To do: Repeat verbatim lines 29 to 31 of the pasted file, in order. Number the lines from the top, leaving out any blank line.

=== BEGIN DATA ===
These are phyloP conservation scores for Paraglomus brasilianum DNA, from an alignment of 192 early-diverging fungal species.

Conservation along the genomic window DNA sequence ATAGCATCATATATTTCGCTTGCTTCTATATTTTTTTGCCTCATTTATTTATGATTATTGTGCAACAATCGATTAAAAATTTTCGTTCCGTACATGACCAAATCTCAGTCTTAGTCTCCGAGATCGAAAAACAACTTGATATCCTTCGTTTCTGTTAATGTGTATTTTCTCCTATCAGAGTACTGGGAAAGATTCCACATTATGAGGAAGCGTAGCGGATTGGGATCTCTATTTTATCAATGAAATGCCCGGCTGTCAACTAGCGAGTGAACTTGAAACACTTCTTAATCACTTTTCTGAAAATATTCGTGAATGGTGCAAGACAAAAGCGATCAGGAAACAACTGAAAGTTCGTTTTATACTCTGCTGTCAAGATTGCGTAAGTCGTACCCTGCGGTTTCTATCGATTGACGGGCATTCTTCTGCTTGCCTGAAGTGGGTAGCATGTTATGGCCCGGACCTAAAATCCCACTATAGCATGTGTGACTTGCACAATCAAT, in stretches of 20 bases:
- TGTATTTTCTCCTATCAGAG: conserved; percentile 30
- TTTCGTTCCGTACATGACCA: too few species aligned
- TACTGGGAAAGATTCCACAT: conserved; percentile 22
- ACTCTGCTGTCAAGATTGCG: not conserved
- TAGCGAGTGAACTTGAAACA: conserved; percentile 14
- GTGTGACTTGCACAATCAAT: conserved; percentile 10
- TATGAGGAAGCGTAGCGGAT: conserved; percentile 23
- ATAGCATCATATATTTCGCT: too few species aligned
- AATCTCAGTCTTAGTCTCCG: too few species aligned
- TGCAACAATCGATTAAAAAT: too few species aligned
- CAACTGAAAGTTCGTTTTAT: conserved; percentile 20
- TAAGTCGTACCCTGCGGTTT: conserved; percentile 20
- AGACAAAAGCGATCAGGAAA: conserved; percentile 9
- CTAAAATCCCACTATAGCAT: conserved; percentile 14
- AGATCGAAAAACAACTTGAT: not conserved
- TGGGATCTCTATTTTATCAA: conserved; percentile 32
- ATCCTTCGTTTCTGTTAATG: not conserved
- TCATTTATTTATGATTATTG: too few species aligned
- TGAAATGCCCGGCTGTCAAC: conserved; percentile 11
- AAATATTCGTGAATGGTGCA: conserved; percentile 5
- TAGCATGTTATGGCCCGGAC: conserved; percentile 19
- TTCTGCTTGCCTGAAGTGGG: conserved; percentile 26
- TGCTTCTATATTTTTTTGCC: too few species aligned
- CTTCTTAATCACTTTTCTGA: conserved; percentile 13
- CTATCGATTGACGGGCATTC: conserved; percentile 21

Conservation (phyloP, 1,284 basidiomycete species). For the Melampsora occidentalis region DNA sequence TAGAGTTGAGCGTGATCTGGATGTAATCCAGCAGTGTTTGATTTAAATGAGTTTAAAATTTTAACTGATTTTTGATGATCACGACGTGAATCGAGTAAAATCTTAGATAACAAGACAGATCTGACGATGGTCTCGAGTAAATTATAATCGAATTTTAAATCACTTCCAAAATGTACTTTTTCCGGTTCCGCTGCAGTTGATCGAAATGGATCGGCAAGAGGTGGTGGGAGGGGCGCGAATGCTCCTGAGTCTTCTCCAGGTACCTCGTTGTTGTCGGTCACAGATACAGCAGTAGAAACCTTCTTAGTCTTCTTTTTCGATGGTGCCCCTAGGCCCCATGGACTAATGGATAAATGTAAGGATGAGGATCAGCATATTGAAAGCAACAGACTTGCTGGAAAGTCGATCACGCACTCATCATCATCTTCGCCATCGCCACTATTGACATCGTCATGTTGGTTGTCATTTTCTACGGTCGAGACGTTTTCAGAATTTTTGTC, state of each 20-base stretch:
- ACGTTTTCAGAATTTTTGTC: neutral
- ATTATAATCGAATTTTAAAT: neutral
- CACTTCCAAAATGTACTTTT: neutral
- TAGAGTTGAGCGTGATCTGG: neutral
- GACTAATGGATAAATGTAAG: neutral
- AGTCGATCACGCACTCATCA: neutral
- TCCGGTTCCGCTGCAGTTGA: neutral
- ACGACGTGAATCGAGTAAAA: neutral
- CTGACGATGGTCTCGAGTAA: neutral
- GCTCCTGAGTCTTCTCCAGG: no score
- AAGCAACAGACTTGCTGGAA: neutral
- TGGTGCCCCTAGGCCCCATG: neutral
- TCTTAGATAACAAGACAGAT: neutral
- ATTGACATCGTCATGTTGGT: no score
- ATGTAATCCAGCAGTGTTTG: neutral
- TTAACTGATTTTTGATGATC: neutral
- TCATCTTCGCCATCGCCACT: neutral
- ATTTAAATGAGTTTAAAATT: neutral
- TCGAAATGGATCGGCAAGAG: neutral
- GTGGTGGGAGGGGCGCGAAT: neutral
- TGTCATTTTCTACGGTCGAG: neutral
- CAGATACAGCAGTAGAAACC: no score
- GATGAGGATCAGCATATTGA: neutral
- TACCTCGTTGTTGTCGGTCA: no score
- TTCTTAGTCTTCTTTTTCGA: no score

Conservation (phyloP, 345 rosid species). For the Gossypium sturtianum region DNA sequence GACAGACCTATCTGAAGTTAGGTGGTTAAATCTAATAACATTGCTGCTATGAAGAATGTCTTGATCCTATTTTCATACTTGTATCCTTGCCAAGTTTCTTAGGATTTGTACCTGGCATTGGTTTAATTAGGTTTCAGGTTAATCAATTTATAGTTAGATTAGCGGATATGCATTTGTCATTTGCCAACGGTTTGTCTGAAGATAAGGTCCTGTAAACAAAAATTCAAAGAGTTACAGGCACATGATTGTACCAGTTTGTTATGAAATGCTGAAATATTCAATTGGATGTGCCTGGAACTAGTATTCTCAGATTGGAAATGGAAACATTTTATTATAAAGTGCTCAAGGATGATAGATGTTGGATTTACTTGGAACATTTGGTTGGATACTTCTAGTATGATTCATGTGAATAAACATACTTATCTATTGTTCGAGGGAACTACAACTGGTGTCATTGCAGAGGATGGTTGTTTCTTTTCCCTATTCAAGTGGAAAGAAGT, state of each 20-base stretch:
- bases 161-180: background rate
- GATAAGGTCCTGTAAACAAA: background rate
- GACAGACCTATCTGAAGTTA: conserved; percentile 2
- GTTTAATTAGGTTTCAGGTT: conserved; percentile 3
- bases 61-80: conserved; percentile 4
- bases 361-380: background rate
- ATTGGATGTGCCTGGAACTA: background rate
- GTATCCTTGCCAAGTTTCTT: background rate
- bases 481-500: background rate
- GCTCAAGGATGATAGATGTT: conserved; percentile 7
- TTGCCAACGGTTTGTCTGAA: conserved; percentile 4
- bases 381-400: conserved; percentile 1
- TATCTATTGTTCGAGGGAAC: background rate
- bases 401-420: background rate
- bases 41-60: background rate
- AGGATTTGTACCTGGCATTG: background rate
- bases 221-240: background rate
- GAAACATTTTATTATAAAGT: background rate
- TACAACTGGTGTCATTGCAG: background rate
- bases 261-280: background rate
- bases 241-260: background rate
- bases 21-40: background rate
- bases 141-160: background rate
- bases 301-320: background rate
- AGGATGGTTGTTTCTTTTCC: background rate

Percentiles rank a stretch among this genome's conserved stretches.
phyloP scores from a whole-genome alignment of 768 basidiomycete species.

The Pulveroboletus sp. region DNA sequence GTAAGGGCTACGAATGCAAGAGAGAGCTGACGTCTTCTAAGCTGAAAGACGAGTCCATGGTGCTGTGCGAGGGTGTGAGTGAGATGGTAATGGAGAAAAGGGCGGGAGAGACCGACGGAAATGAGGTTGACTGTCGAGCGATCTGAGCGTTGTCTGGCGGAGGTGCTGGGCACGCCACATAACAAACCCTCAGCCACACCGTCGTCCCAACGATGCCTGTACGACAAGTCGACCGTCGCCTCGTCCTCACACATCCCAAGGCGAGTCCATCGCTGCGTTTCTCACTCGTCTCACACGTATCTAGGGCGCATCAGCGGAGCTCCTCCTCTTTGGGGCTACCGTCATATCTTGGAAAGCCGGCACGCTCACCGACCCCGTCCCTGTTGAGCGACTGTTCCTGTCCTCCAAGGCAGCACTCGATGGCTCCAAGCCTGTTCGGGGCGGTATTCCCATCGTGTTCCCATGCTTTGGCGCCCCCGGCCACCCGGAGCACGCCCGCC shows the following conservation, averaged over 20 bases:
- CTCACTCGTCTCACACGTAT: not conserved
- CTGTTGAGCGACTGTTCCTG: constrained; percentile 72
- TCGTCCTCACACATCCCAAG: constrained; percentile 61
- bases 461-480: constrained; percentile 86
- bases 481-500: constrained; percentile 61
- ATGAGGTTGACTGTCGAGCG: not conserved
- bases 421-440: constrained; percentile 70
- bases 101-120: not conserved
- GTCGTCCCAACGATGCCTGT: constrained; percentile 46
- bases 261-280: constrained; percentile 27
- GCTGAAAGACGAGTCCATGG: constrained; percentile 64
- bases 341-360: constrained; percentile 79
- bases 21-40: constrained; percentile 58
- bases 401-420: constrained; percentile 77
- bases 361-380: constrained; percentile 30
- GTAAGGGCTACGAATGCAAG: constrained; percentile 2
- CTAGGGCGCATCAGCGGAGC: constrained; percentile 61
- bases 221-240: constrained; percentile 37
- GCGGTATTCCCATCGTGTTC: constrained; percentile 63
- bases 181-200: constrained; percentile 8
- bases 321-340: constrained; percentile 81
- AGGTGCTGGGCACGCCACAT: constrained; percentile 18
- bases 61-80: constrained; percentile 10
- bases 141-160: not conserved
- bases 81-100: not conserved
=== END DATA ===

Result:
- ACGTTTTCAGAATTTTTGTC: neutral
- ATTATAATCGAATTTTAAAT: neutral
- CACTTCCAAAATGTACTTTT: neutral